A THOUSAND WORDS - Alex Waterhouse-Hayward's blog on pictures, plants, politics and whatever else is on his mind.


Octavian's Marble
Saturday, August 22, 2009

I have been visiting retired architect Abraham Rogatnick daily for the last two weeks. My reward has been an increasing knowledge of art history, architecture and wonderful stories of our city’s leading architects. It seems that Rogatnick, who is now 86 taught many of them. Today, as an example he was telling me of three young students of his who showed promise. These were Paul Merrick, Henry Hawthorne and Bruno Freschi. It was like being in that classroom with Rogatnick and peering into the young faces of three men who have left their stamp on our city.

This is why architects have been on my mind. I looked for the picture of Dr. Rhodri Windsor-Liscombe who is a professor and head of UBC’s Art History, Visual Art Theory Department. In 2005 I photographed Dr. Windsor-Liscombe in one of his favourite spots involving Vancouver architecture. He loved the look of the post office boxes of our main post office on Georgia Street.

Because this is a Federal building I was only able to shoot 5 exposures before we were almost man-handled by security guards who threw us out. In fact I had a just as scary situation when I was attempting to shoot with my panoramic camera inside of the CN Train Station. Tourists can happily snap with their digital cameras but if you show up with something that does not fit that profile you are considered to be a terrorist casing the joint.

I have always been fascinated by our main post office on Georgia across the street from the CBC and opposite the Vancouver Playhouse and the Queen Elizabeth Theatre. The main post office is supposed to be one of the largest welded steel structures in the world. Since my knowledge of architecture is limited (in spite of Professor Rogatnick’s efforts to change that) I would assert that the building inaugurated September 14, 1958 is a Vancouver salute by architect Bill Leithead to Russian/Rumanian heroic architecture. It certainly is not a wall of glass suspended from a steel interior like some of the office buildings of Vancouver. It is a building that would perhaps be the safest place on earth during an atomic holocaust, particularly the mail transfer tunnel that was built to link the post office to the CPR Train Station at the foot of Seymour. The post office was too late with the tunnel as airmail was the norm. And they got another one wrong as the helipad on the roof has never been used.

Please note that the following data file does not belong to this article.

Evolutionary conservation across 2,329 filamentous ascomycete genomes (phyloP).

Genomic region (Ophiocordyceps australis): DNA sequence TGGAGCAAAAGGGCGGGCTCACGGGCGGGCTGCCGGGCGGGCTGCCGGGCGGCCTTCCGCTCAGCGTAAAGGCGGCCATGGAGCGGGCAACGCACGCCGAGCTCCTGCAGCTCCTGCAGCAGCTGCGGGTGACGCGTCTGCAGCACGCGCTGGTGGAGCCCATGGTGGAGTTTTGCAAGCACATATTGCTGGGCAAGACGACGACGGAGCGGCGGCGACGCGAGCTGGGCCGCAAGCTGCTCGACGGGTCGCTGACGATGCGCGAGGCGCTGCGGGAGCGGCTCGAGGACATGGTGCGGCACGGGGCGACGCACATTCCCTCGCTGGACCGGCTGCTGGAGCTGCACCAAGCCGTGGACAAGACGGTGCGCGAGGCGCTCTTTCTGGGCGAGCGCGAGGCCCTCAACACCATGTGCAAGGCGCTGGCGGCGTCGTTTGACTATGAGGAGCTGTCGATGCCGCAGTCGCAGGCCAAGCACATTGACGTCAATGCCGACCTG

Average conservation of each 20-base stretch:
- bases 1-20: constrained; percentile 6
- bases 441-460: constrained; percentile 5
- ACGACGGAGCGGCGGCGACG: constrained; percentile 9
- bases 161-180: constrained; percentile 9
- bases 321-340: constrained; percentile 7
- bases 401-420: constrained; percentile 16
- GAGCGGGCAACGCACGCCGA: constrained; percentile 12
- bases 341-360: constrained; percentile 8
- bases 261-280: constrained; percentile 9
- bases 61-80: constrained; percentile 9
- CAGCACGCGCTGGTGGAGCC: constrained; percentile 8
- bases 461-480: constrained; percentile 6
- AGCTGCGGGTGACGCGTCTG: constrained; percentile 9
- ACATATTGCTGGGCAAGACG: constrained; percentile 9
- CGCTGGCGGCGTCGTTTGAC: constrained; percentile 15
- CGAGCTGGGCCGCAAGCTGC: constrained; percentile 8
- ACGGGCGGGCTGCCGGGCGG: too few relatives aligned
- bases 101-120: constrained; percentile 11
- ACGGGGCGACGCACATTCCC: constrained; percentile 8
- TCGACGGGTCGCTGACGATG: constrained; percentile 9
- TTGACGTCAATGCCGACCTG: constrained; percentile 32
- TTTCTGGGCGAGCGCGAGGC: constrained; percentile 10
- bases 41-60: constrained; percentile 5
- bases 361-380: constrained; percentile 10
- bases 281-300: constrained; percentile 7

For me what makes this building so special is its monumentality. You go in and if you happen to look up you will note the very high ceiling. High ceilings seem to be verboten now as all efforts have been made by some misguided modernist (not in the architectural sense but meaning someone trying to “improve” on the past) to hide it. I like the solidity of a building in a city where so many of the homes seem to be made of cardboard. I was told when I came to Vancouver in 1975 that it was not cardboard but something called gyprock. I also see a comforting familiarity with the buildings of my city of birth, Buenos Aires where Juan Domingo Perón wanted to make sure people remembered him by the endurance of his buildings.

I sometimes abuse my commercial plate and park our car on the back alley next to Holy Rosary Cathedral. From there Rosemary and I (and sometimes Rebecca, too) walk to theatrical performances at the Playhouse or for Ballet BC or Vancouver Opera shows at the Queen Elizabeth Theatre. It is pleasant to pass, note, and touch the smooth surface of our post office’s granite walls. Augustus and his Romans liked marble, I like marble. There is very little of it in Vancouver. At least our post office has polished granite.

And unless we are told exactly what is going to happen to our Main Post Office it would seem that our future holds even less marble and granite.


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